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Enrique Gelbard and Jun Nagayasu are economists in the African and the Monetary and Exchange Affairs Departments, respectively. Part of this paper was written when Mr. Nagayasu was in the African Department. We would like to thank Sérgio Pereira Leite for his guidance and encouragement to carry out this research. We are also indebted to David Coe, Andrei Kirilenko, Alfredo Leone, Ian McCarthy, Angel Ubide-Querol, and Luisa Zanforlin for valuable comments on an earlier draft of the paper. Thomas Walter provided helpful editorial suggestions. The usual disclaimer applies.
Until May 24, 1999, the central bank set the official exchange rate but was not able to deliver the amount of foreign exchange demanded at that rate, leading to rationing of official reserves. In addition, most trade and invisible transactions were subject to surrender requirements and prior approval by the central bank. On May 24, 1999, the central bank stopped setting the official exchange rate, leading to the virtual unification of the foreign exchange market. During the 1992–98 period, the parallel market exchange rate was, on average, 2.9 times higher than the official rate.
High correlations among changes in the money supply, domestic prices, and the nominal parallel market rate have been observed in a sample with a small number of observations (Ferrari, 1998).
The FEER essentially embodies a medium-run current account theory of exchange rate determination. The use of the basic balance in the definition of external balance is essentially the same as using a medium-term equilibrium concept of the current account where the latter becomes equal to the desired or target rate of accumulation of net long-term foreign assets (see, for instance, Faruquee, 1994). The model used here does not address the issue of internal balance.
Lack of data on other potential determinants of the real exchange rate including output developments in the oil sector and the destruction of productive capacity in the non-oil sector preclude the inclusion of these variables in the analysis.
A large part of Angola’s external debt is guaranteed with oil at market interest rates plus a premium, implying that changes in foreign interest rates have a direct impact on the balance of payments. Similarly, changes in the foreign interest rate could affect direct foreign investment flows through their effect on investment projects’ internal rates of return. However, foreign exchange restrictions isolate Angola’s financial system from the rest of the world, which suggests that the traditional role ascribed to trade in financial assets is not relevant here.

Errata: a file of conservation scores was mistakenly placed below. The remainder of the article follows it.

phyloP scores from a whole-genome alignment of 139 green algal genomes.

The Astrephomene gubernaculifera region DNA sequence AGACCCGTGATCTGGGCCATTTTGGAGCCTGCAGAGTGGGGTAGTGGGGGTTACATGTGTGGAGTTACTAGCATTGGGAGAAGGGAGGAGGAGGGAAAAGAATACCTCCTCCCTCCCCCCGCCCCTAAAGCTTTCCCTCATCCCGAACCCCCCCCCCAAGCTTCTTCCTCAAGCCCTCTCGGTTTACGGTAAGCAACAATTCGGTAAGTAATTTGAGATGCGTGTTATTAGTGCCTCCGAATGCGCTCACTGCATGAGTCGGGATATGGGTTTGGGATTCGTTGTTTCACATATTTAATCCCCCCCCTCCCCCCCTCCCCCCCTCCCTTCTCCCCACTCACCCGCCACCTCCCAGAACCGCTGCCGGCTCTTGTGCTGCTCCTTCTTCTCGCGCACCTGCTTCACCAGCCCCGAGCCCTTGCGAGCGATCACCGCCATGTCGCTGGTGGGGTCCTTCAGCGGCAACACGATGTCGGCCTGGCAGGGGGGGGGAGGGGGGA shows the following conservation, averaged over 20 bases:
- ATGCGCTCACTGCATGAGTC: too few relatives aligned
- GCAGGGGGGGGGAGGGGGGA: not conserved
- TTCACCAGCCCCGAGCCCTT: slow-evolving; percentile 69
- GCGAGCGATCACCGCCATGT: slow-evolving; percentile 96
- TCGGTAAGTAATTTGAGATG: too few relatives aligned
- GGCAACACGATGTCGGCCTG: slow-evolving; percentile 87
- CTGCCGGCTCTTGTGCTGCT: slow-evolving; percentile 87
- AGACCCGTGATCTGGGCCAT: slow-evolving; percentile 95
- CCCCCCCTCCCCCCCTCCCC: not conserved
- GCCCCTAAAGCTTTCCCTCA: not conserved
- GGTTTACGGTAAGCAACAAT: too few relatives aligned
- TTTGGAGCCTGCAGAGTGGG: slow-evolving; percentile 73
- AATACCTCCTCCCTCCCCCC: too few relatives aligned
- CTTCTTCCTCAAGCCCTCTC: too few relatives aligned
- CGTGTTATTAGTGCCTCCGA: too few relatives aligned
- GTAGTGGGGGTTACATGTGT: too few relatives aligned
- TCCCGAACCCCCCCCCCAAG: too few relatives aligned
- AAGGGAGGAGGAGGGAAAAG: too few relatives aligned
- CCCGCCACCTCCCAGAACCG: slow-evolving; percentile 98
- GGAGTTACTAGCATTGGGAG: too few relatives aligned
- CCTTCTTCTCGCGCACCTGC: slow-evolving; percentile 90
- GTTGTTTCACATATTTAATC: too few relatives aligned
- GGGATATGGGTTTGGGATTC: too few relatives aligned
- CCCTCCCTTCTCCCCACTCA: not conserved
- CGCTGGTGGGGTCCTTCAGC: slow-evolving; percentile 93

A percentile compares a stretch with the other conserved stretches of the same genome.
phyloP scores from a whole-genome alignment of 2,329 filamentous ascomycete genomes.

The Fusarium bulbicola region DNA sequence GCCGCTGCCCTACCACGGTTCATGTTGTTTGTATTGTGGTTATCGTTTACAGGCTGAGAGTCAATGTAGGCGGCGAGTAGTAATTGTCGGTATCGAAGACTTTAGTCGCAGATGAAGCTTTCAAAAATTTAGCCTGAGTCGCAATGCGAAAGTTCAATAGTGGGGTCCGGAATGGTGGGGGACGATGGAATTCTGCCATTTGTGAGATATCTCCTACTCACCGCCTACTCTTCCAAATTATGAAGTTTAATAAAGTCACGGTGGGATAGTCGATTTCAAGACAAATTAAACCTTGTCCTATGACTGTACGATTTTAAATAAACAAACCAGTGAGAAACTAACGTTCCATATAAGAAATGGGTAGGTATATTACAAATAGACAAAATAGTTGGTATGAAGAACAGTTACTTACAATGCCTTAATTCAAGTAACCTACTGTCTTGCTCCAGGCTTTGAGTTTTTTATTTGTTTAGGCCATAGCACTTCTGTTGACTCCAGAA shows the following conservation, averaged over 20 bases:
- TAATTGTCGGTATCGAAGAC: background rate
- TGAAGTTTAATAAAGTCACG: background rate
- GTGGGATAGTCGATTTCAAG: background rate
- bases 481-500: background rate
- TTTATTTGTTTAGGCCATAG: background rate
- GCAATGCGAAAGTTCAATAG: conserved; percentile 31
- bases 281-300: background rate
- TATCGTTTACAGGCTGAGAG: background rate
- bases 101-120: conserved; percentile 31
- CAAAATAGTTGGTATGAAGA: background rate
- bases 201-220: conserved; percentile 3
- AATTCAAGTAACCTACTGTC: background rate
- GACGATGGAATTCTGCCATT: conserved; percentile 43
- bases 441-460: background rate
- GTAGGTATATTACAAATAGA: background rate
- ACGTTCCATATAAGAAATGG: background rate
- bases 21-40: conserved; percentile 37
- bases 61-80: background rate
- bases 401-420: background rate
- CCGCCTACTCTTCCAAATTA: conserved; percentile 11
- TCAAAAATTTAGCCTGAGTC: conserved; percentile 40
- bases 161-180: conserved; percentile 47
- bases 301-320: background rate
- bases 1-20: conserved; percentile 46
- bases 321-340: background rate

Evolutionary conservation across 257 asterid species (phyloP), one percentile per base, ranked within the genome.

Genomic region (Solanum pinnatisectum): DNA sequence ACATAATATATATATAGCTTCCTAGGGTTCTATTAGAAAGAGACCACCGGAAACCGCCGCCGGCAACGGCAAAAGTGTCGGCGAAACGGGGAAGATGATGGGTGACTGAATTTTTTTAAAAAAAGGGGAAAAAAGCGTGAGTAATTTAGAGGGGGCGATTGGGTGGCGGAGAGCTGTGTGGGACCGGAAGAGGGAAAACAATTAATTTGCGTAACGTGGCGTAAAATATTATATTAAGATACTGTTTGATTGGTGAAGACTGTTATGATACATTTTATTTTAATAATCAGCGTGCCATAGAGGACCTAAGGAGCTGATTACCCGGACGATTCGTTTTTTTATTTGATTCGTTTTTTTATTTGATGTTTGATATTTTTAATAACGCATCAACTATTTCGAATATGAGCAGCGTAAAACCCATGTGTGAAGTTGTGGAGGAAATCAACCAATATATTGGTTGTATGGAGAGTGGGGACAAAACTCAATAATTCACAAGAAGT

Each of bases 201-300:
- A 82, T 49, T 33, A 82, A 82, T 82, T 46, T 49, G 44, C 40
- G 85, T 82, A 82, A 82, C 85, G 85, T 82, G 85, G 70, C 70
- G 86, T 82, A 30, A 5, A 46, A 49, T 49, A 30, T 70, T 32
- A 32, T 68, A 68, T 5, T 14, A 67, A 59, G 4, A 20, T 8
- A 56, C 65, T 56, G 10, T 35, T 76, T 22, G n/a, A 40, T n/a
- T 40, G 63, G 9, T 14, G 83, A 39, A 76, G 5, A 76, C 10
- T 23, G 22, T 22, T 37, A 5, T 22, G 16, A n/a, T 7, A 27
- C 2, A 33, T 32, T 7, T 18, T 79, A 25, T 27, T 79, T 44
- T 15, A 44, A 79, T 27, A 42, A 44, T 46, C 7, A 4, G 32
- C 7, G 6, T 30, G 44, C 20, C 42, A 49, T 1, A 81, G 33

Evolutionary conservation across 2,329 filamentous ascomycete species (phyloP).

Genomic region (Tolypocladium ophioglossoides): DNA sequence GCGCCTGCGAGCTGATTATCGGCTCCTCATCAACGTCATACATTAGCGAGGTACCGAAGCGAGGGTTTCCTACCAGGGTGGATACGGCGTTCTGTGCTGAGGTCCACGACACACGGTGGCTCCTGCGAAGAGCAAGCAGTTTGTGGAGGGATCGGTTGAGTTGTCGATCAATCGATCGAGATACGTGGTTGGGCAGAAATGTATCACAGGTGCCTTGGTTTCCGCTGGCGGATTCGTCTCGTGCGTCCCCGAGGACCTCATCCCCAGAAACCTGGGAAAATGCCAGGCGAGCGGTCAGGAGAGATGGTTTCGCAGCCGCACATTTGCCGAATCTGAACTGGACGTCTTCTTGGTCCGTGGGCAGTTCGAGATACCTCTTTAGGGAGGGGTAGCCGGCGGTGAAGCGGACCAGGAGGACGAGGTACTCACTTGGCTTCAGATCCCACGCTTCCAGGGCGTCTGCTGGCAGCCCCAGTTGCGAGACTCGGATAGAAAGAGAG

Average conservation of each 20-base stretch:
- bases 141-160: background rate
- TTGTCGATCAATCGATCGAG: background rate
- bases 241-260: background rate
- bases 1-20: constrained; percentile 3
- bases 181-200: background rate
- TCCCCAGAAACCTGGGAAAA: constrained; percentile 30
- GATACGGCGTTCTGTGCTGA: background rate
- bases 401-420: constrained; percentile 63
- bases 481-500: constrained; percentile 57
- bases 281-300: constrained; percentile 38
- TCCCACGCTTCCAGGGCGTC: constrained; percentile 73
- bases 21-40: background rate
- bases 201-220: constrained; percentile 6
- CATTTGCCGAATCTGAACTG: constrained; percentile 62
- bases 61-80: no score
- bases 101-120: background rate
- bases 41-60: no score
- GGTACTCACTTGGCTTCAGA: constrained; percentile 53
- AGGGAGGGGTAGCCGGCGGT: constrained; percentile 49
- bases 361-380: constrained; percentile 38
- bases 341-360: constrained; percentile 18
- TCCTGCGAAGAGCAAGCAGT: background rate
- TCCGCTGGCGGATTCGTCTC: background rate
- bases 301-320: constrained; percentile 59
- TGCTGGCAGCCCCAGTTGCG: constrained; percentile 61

In other words, stock equilibrium is not required, and the current account need not necessarily equal zero. This approach is essentially consistent with a given rate of accumulation of net foreign debt d that reflects, for instance, the country’s long-term investment opportunities. For given values of the price and output of oil, the foreign interest rate, and the stock of net foreign assets, the equilibrium level of the real exchange rate is the one that makes the current account equal to -d.
Official denomination of Angola’s currency as of May 1999.
MacDonald and Nagayasu (1999), for instance, find that longer-term interest rates are more relevant in a long-run or equilibrium study.
These results are consistent with findings from other individual African countries (Nagayasu, 1998). The non-rejection of the unit root for the real exchange rate in this study may be partly due to a short sample period.
If this condition is not met, there is some possibility that the time series may well be co-integrated of an order higher than one (see Johansen 1995, for example).